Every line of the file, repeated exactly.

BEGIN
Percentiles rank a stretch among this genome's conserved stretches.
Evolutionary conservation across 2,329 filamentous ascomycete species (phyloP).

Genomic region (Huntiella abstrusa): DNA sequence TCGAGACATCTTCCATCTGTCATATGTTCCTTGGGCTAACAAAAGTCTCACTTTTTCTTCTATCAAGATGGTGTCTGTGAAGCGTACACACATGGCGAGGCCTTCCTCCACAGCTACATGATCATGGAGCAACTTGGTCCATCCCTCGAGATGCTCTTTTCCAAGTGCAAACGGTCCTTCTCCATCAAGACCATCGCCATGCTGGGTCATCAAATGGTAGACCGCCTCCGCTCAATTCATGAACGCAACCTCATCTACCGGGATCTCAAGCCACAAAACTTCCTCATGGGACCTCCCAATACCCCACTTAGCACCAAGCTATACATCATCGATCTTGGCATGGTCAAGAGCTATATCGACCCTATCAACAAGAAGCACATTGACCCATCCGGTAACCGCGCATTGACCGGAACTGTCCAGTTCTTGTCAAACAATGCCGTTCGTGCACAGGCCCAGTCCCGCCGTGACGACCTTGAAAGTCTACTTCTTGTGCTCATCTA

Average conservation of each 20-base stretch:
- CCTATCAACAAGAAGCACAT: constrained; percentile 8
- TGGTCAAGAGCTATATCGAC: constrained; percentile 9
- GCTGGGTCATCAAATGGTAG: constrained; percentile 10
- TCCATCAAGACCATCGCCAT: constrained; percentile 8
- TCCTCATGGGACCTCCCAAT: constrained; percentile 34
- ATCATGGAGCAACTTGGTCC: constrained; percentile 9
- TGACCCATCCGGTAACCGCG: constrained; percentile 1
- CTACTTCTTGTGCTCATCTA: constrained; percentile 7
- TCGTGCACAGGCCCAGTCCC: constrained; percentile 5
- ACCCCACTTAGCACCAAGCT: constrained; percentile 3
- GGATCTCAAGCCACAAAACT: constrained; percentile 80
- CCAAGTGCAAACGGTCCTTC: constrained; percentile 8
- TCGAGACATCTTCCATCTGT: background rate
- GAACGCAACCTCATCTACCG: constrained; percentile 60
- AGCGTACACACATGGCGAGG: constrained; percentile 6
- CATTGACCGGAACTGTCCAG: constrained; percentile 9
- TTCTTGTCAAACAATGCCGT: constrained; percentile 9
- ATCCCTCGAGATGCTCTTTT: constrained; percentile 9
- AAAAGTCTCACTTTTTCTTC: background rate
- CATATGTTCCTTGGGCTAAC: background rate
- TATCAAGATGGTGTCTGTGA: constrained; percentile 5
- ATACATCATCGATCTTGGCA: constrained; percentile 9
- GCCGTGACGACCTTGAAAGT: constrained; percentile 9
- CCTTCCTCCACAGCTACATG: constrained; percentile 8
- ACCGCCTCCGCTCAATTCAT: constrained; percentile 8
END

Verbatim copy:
Percentiles rank a stretch among this genome's conserved stretches.
Evolutionary conservation across 2,329 filamentous ascomycete species (phyloP).

Genomic region (Huntiella abstrusa): DNA sequence TCGAGACATCTTCCATCTGTCATATGTTCCTTGGGCTAACAAAAGTCTCACTTTTTCTTCTATCAAGATGGTGTCTGTGAAGCGTACACACATGGCGAGGCCTTCCTCCACAGCTACATGATCATGGAGCAACTTGGTCCATCCCTCGAGATGCTCTTTTCCAAGTGCAAACGGTCCTTCTCCATCAAGACCATCGCCATGCTGGGTCATCAAATGGTAGACCGCCTCCGCTCAATTCATGAACGCAACCTCATCTACCGGGATCTCAAGCCACAAAACTTCCTCATGGGACCTCCCAATACCCCACTTAGCACCAAGCTATACATCATCGATCTTGGCATGGTCAAGAGCTATATCGACCCTATCAACAAGAAGCACATTGACCCATCCGGTAACCGCGCATTGACCGGAACTGTCCAGTTCTTGTCAAACAATGCCGTTCGTGCACAGGCCCAGTCCCGCCGTGACGACCTTGAAAGTCTACTTCTTGTGCTCATCTA

Average conservation of each 20-base stretch:
- CCTATCAACAAGAAGCACAT: constrained; percentile 8
- TGGTCAAGAGCTATATCGAC: constrained; percentile 9
- GCTGGGTCATCAAATGGTAG: constrained; percentile 10
- TCCATCAAGACCATCGCCAT: constrained; percentile 8
- TCCTCATGGGACCTCCCAAT: constrained; percentile 34
- ATCATGGAGCAACTTGGTCC: constrained; percentile 9
- TGACCCATCCGGTAACCGCG: constrained; percentile 1
- CTACTTCTTGTGCTCATCTA: constrained; percentile 7
- TCGTGCACAGGCCCAGTCCC: constrained; percentile 5
- ACCCCACTTAGCACCAAGCT: constrained; percentile 3
- GGATCTCAAGCCACAAAACT: constrained; percentile 80
- CCAAGTGCAAACGGTCCTTC: constrained; percentile 8
- TCGAGACATCTTCCATCTGT: background rate
- GAACGCAACCTCATCTACCG: constrained; percentile 60
- AGCGTACACACATGGCGAGG: constrained; percentile 6
- CATTGACCGGAACTGTCCAG: constrained; percentile 9
- TTCTTGTCAAACAATGCCGT: constrained; percentile 9
- ATCCCTCGAGATGCTCTTTT: constrained; percentile 9
- AAAAGTCTCACTTTTTCTTC: background rate
- CATATGTTCCTTGGGCTAAC: background rate
- TATCAAGATGGTGTCTGTGA: constrained; percentile 5
- ATACATCATCGATCTTGGCA: constrained; percentile 9
- GCCGTGACGACCTTGAAAGT: constrained; percentile 9
- CCTTCCTCCACAGCTACATG: constrained; percentile 8
- ACCGCCTCCGCTCAATTCAT: constrained; percentile 8